Hurricane Irma’s destruction is putting the iconic Thanksgiving pecan pie at risk. The storm ripped through pecan orchards in Georgia, the number one grower of pecans in the nation, just weeks before harvest.
The University of Georgia estimated that 30 percent of production may have been lost after high winds sent pods flying off branches and blew down trees.
Bloomberg News reports that while pecans are a niche crop, the nuts are often associated with holiday desserts, and they’re among Georgia’s top agricultural commodities.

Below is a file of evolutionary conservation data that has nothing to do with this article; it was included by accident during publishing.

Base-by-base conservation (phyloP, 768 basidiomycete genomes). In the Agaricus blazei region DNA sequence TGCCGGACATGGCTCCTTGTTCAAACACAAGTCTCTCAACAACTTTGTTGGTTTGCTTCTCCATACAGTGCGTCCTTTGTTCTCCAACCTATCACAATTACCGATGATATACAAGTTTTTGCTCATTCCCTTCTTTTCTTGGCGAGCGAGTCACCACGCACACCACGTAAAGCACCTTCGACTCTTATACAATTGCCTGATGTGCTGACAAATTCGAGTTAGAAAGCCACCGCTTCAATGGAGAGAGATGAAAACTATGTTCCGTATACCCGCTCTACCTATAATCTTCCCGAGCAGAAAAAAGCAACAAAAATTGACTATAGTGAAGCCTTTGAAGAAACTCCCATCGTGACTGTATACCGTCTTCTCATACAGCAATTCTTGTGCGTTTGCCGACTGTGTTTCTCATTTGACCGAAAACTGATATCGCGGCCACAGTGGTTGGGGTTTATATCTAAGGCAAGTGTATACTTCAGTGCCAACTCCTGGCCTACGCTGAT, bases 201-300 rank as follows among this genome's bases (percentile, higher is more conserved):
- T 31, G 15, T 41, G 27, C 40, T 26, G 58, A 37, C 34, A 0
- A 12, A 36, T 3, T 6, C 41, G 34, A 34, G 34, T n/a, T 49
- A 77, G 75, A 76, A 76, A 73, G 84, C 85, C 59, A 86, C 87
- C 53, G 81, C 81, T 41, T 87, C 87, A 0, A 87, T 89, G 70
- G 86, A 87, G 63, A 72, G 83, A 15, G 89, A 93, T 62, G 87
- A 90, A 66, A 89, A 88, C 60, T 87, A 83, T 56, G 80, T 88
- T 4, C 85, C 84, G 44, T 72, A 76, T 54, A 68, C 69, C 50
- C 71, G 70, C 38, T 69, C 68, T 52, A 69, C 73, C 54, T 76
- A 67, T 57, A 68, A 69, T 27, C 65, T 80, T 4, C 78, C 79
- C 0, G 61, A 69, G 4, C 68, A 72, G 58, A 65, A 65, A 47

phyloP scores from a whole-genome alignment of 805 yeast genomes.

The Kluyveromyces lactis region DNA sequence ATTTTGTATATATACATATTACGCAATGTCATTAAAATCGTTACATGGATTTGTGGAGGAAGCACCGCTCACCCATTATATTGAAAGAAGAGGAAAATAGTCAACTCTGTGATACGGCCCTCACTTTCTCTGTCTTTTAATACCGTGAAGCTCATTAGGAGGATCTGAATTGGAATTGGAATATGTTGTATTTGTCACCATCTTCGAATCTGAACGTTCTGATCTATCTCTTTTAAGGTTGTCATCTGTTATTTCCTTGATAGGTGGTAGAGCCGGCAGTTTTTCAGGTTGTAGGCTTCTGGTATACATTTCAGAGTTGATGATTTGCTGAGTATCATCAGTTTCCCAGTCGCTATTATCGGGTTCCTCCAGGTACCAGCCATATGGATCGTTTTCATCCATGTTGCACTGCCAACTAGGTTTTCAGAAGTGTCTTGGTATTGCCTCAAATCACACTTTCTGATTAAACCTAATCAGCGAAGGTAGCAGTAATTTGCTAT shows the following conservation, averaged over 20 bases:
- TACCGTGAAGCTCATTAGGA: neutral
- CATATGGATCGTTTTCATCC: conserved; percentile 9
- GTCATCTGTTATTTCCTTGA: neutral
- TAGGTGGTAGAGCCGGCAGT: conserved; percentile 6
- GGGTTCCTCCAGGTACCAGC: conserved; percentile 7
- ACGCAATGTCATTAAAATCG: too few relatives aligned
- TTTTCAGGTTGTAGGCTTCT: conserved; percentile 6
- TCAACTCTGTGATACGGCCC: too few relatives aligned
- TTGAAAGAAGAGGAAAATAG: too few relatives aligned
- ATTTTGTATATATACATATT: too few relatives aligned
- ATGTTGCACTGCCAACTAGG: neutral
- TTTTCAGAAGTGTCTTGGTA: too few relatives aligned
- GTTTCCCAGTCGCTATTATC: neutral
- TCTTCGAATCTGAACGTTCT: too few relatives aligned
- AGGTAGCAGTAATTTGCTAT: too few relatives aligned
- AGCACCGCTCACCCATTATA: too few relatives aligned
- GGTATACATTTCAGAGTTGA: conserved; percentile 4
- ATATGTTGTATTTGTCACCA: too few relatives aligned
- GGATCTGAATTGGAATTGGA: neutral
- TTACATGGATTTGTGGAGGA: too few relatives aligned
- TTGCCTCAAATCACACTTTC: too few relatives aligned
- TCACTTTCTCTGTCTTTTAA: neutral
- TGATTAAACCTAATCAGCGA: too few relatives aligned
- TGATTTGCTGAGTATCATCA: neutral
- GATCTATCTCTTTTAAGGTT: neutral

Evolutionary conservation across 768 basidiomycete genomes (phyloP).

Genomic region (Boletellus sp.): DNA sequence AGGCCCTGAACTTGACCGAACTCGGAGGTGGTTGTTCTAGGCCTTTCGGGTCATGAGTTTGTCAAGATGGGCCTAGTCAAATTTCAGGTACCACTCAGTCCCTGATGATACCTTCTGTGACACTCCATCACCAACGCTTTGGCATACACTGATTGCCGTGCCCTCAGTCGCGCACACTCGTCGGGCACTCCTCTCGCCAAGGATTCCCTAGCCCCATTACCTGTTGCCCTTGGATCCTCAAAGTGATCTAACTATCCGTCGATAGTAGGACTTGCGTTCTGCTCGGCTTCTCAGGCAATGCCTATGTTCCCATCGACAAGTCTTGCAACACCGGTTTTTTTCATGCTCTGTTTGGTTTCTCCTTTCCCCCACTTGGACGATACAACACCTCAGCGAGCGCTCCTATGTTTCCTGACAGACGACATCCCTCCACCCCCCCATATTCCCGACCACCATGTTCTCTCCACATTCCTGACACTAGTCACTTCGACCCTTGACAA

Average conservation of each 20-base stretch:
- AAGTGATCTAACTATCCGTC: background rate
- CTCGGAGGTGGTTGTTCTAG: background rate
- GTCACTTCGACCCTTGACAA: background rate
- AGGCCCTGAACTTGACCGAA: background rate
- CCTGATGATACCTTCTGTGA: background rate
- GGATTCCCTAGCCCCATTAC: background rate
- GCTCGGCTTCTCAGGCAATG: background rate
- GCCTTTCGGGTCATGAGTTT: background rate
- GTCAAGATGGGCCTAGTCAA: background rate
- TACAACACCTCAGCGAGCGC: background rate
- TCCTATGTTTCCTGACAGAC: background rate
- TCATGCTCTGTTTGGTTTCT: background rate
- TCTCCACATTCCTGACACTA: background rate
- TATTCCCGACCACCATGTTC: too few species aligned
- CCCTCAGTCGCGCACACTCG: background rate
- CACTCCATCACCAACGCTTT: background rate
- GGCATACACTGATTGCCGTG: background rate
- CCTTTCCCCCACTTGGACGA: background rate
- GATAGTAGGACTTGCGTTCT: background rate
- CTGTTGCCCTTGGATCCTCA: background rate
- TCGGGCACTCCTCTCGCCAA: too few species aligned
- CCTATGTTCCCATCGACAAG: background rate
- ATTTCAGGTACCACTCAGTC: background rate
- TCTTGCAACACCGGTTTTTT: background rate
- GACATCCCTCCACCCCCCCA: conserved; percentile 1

Prices were already at the highest on record, averaging $2.59 a pound in the marketing year that ended in August 2016. Supply damage from Irma could mean even pricier pies for Thanksgiving.
Pecan trees can produce for decades and some in the state are 100 years old, but any new trees planted won’t bear a crop for about five to seven years.
From the National Association of Farm Broadcasting News Service.